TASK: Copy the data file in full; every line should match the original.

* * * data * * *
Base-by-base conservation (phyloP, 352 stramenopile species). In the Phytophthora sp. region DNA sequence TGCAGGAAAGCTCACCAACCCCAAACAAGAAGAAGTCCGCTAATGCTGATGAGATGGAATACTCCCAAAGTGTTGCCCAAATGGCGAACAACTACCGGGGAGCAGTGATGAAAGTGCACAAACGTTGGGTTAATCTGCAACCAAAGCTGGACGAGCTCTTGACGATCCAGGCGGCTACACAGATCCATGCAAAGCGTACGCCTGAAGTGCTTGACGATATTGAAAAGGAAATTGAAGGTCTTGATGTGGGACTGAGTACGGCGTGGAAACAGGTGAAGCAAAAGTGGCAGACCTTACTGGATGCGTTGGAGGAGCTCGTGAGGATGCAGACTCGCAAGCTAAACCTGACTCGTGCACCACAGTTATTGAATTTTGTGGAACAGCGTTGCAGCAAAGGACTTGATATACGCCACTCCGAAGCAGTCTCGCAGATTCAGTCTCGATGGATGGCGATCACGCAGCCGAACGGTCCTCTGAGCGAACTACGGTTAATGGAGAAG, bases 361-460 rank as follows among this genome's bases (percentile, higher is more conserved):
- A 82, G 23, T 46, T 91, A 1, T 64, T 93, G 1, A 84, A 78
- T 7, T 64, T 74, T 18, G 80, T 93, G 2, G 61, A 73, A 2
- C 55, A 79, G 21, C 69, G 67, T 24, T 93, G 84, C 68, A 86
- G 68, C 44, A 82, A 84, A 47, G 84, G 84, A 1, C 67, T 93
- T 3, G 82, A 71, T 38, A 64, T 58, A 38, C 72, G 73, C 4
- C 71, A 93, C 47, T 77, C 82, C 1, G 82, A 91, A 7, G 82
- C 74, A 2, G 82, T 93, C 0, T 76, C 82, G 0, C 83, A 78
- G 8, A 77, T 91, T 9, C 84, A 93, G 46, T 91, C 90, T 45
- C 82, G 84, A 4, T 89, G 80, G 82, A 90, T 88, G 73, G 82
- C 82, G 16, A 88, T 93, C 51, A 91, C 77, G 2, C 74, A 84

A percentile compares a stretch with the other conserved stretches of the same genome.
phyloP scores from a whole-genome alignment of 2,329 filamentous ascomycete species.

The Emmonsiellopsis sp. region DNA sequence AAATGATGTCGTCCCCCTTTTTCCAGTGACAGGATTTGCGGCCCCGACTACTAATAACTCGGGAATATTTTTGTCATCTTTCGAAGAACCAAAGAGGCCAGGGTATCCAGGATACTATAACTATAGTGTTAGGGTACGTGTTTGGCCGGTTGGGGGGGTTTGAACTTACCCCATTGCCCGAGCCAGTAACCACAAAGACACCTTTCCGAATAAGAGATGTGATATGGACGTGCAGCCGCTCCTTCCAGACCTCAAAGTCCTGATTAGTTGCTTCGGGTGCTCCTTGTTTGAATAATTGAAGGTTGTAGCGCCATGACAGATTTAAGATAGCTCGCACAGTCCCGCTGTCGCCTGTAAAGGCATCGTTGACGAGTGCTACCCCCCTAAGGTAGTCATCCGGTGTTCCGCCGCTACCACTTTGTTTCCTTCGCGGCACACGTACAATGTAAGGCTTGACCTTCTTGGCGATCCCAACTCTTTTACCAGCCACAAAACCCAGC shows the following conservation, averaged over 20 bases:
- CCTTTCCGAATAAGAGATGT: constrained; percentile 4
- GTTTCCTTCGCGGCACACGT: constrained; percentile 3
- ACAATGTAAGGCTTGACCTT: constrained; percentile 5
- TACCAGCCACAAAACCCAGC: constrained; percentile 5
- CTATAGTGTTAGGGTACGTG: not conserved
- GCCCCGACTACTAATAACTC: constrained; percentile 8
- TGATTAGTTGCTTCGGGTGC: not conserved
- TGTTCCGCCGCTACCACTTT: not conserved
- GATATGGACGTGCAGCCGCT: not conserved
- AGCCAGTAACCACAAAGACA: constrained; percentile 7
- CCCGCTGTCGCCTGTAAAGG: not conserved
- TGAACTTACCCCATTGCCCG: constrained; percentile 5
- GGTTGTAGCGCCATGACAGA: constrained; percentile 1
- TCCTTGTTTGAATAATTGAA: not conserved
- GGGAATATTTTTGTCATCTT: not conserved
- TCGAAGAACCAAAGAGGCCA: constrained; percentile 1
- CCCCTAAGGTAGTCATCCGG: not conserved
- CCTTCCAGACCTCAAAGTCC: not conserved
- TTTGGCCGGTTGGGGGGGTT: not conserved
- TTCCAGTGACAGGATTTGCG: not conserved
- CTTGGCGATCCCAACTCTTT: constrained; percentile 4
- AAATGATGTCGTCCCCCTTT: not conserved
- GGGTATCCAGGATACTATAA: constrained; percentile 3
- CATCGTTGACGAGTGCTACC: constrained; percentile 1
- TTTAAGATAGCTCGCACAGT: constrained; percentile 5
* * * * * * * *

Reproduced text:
Base-by-base conservation (phyloP, 352 stramenopile species). In the Phytophthora sp. region DNA sequence TGCAGGAAAGCTCACCAACCCCAAACAAGAAGAAGTCCGCTAATGCTGATGAGATGGAATACTCCCAAAGTGTTGCCCAAATGGCGAACAACTACCGGGGAGCAGTGATGAAAGTGCACAAACGTTGGGTTAATCTGCAACCAAAGCTGGACGAGCTCTTGACGATCCAGGCGGCTACACAGATCCATGCAAAGCGTACGCCTGAAGTGCTTGACGATATTGAAAAGGAAATTGAAGGTCTTGATGTGGGACTGAGTACGGCGTGGAAACAGGTGAAGCAAAAGTGGCAGACCTTACTGGATGCGTTGGAGGAGCTCGTGAGGATGCAGACTCGCAAGCTAAACCTGACTCGTGCACCACAGTTATTGAATTTTGTGGAACAGCGTTGCAGCAAAGGACTTGATATACGCCACTCCGAAGCAGTCTCGCAGATTCAGTCTCGATGGATGGCGATCACGCAGCCGAACGGTCCTCTGAGCGAACTACGGTTAATGGAGAAG, bases 361-460 rank as follows among this genome's bases (percentile, higher is more conserved):
- A 82, G 23, T 46, T 91, A 1, T 64, T 93, G 1, A 84, A 78
- T 7, T 64, T 74, T 18, G 80, T 93, G 2, G 61, A 73, A 2
- C 55, A 79, G 21, C 69, G 67, T 24, T 93, G 84, C 68, A 86
- G 68, C 44, A 82, A 84, A 47, G 84, G 84, A 1, C 67, T 93
- T 3, G 82, A 71, T 38, A 64, T 58, A 38, C 72, G 73, C 4
- C 71, A 93, C 47, T 77, C 82, C 1, G 82, A 91, A 7, G 82
- C 74, A 2, G 82, T 93, C 0, T 76, C 82, G 0, C 83, A 78
- G 8, A 77, T 91, T 9, C 84, A 93, G 46, T 91, C 90, T 45
- C 82, G 84, A 4, T 89, G 80, G 82, A 90, T 88, G 73, G 82
- C 82, G 16, A 88, T 93, C 51, A 91, C 77, G 2, C 74, A 84

A percentile compares a stretch with the other conserved stretches of the same genome.
phyloP scores from a whole-genome alignment of 2,329 filamentous ascomycete species.

The Emmonsiellopsis sp. region DNA sequence AAATGATGTCGTCCCCCTTTTTCCAGTGACAGGATTTGCGGCCCCGACTACTAATAACTCGGGAATATTTTTGTCATCTTTCGAAGAACCAAAGAGGCCAGGGTATCCAGGATACTATAACTATAGTGTTAGGGTACGTGTTTGGCCGGTTGGGGGGGTTTGAACTTACCCCATTGCCCGAGCCAGTAACCACAAAGACACCTTTCCGAATAAGAGATGTGATATGGACGTGCAGCCGCTCCTTCCAGACCTCAAAGTCCTGATTAGTTGCTTCGGGTGCTCCTTGTTTGAATAATTGAAGGTTGTAGCGCCATGACAGATTTAAGATAGCTCGCACAGTCCCGCTGTCGCCTGTAAAGGCATCGTTGACGAGTGCTACCCCCCTAAGGTAGTCATCCGGTGTTCCGCCGCTACCACTTTGTTTCCTTCGCGGCACACGTACAATGTAAGGCTTGACCTTCTTGGCGATCCCAACTCTTTTACCAGCCACAAAACCCAGC shows the following conservation, averaged over 20 bases:
- CCTTTCCGAATAAGAGATGT: constrained; percentile 4
- GTTTCCTTCGCGGCACACGT: constrained; percentile 3
- ACAATGTAAGGCTTGACCTT: constrained; percentile 5
- TACCAGCCACAAAACCCAGC: constrained; percentile 5
- CTATAGTGTTAGGGTACGTG: not conserved
- GCCCCGACTACTAATAACTC: constrained; percentile 8
- TGATTAGTTGCTTCGGGTGC: not conserved
- TGTTCCGCCGCTACCACTTT: not conserved
- GATATGGACGTGCAGCCGCT: not conserved
- AGCCAGTAACCACAAAGACA: constrained; percentile 7
- CCCGCTGTCGCCTGTAAAGG: not conserved
- TGAACTTACCCCATTGCCCG: constrained; percentile 5
- GGTTGTAGCGCCATGACAGA: constrained; percentile 1
- TCCTTGTTTGAATAATTGAA: not conserved
- GGGAATATTTTTGTCATCTT: not conserved
- TCGAAGAACCAAAGAGGCCA: constrained; percentile 1
- CCCCTAAGGTAGTCATCCGG: not conserved
- CCTTCCAGACCTCAAAGTCC: not conserved
- TTTGGCCGGTTGGGGGGGTT: not conserved
- TTCCAGTGACAGGATTTGCG: not conserved
- CTTGGCGATCCCAACTCTTT: constrained; percentile 4
- AAATGATGTCGTCCCCCTTT: not conserved
- GGGTATCCAGGATACTATAA: constrained; percentile 3
- CATCGTTGACGAGTGCTACC: constrained; percentile 1
- TTTAAGATAGCTCGCACAGT: constrained; percentile 5